What Is That?

Christina Lieffring / KCUR

You’re driving uphill along winding roads in Wyandotte County, Kan.

You turn the corner and see a high chain-link fence surrounding a foreboding house out of a ghost story: it’s a three-story, red-brick, Victorian home with a high tower at the top and carved lions framing the doorway. That's Sauer Castle.

As a child, Patricia Schurkamp of the Wyandotte County Museum would regularly go up the hill to see the house. As an adult, she finally got to see the inside.

Suzanne Hogan / KCUR

Right in the center of downtown Kansas City, Kan., between the public library and government buildings just off Minnesota Avenue, is a little two-acre cemetery.

The sign reads "Huron Indian Cemetery," but it’s also known as the Wyandot National Burying Ground. Over the years this place has been a gathering spot and a sacred place for members of the Wyandot Nation, but it has also been the site of controversy, confusion and a curse.

Suzanne Hogan / KCUR

Driving around Kansas City’s Northland on Vivion Road, it’s kind of hard to miss Penguin Park. It has a way of sticking out – there’s a giant penguin standing in the center of it. But why is the penguin there? And where did it come from? 

Esther Honig

If you’ve ever driven around the historic 18th & Vine neighborhood in downtown Kansas City, Mo., you might have noticed what looks like a castle. It appears as though it housed Missouri royalty, but in fact this four-story structure, chiseled out of yellow limestone, was originally designed as the city jail.

Built in 1897 with the title of “workhouse castle,” it held mostly petty offenders, vagrants and debtors. As a part of their sentence these inmates were required to work. Female prisoners sewed prison uniforms and the men labored for the city’s Public Works Department.

The Story Behind Kansas City's House Of Cards

Jul 9, 2014
Cara McClain / KCUR

Have you ever driven through the Historic Northeast neighborhood in Kansas City, Mo., and seen a building with playing cards instead of windows? 

That's the house of cards, an abandoned apartment building at 7th and Indiana streets, that community members used to create public art. After a couple of years of dormancy, there's now some renewed interest to continue the effort.

Here's the story of how that project began: 

A couple years back, the Historic Northeast neighborhood in Kansas City, Mo., had a problem.

Susan B. Wilson / KCUR

Do you ever see something that catches your eye while you're walking or driving around town? Something that makes you turn you head in wonder as you pass by? 

I asked that question every time I drove past a sprawling, ornately decorated property in South Kansas City’s Red Bridge neighborhood. Finally, I stopped and met the owner who takes home and garden to a whole new level.

Susan B. Wilson / KCUR

I remember the day, around six years ago, when I saw builders constructing something at 109th and Raytown Road. The finished product was a cream colored cylinder topped with a pointed red clay tile roof.  I asked myself, is this a land-locked lighthouse? How about a missile silo in disguise?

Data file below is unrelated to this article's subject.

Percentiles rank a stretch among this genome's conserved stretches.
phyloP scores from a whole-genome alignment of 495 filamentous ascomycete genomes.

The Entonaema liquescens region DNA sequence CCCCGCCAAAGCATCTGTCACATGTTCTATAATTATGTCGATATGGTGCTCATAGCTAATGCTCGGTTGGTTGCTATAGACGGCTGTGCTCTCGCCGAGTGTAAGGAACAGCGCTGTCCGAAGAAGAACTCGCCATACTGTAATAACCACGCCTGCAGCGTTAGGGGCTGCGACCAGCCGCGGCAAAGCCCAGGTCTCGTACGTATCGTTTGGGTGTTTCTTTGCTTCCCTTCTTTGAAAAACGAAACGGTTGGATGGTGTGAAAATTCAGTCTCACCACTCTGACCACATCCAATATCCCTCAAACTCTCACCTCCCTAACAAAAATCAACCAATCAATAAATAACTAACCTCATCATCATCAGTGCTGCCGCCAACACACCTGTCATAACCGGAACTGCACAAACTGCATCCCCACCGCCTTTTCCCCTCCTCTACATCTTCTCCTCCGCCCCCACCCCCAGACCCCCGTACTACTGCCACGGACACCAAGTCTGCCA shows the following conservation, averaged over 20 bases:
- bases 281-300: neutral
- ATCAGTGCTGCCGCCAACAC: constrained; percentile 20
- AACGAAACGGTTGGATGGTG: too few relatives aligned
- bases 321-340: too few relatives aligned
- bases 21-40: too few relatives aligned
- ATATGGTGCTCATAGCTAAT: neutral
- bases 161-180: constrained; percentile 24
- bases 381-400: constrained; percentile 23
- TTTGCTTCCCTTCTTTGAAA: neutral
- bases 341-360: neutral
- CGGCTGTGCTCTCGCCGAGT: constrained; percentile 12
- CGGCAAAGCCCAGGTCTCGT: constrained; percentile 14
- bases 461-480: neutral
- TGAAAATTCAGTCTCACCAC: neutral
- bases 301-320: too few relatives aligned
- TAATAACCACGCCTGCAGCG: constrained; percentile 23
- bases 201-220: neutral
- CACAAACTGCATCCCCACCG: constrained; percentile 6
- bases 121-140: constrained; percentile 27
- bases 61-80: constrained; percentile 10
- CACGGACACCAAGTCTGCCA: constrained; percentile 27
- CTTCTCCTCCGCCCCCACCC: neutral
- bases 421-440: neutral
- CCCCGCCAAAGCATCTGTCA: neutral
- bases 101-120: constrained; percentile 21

Kansas History On The Highway

Feb 1, 2012
Kayla Regan / KCUR

From K-7 S, it really doesn’t look like much—just four poles and some kind of stone.

Photo by Alex Smith/KCUR.

KANSAS CITY, MO – The City Hall, police station, and community building of Prairie Village, KS will soon have their temperatures regulated by a geothermal heating system venturing more than four hundred feet underground.

This low maintenance alternative energy system taps into the constant temperatures just below the earth's surface to cool a building in the summer and heat it in winter.

It is funded in part by a grant from the American Recovery and Reinvestment Act of 2009.

Social worker Jeannette Ford at The Cremation Society in Prairie Village says people have many ways of preserving remains.

Prairie Village, Kansas – It's a small glass front office on Roe Avenue with a simple sign above the entrance - The Cremation Society.

The name always called to mind other groups I knew little about but invested with some mystery - The Royal Order of Hibernians or The Society of Creative Anachronism.

Kansas City, MO – KC Currents is bringing you the stories behind some different Kansas City landmarks, curiosities and architectural anomalies in the new series "What IS That?"

In this installment, KCUR's Susan B. Wilson asks about the statues of three mariachi players on the corner of 17th and Summit, on Kansas City's Westside.

Hear other stories and suggest ideas for the What is That? series on the KC Currents page.

Laura Ziegler / KCUR

Prairie Village, Kan. – Ever pass something that catches your eye while you're driving around or walking? Something that makes you turn you head in wonder as you pass by? It might an architectural anomaly, an unusual object, artwork, or a storefront?

KC Currents will be exploring these curiosities in a new occasional series we're calling "What IS That?" KCUR's Laura Ziegler has this first installment about a sacred space in the heart of Prairie Village, Kan. It's a shrine to the only horse bred in Kansas to win the Kentucky Derby.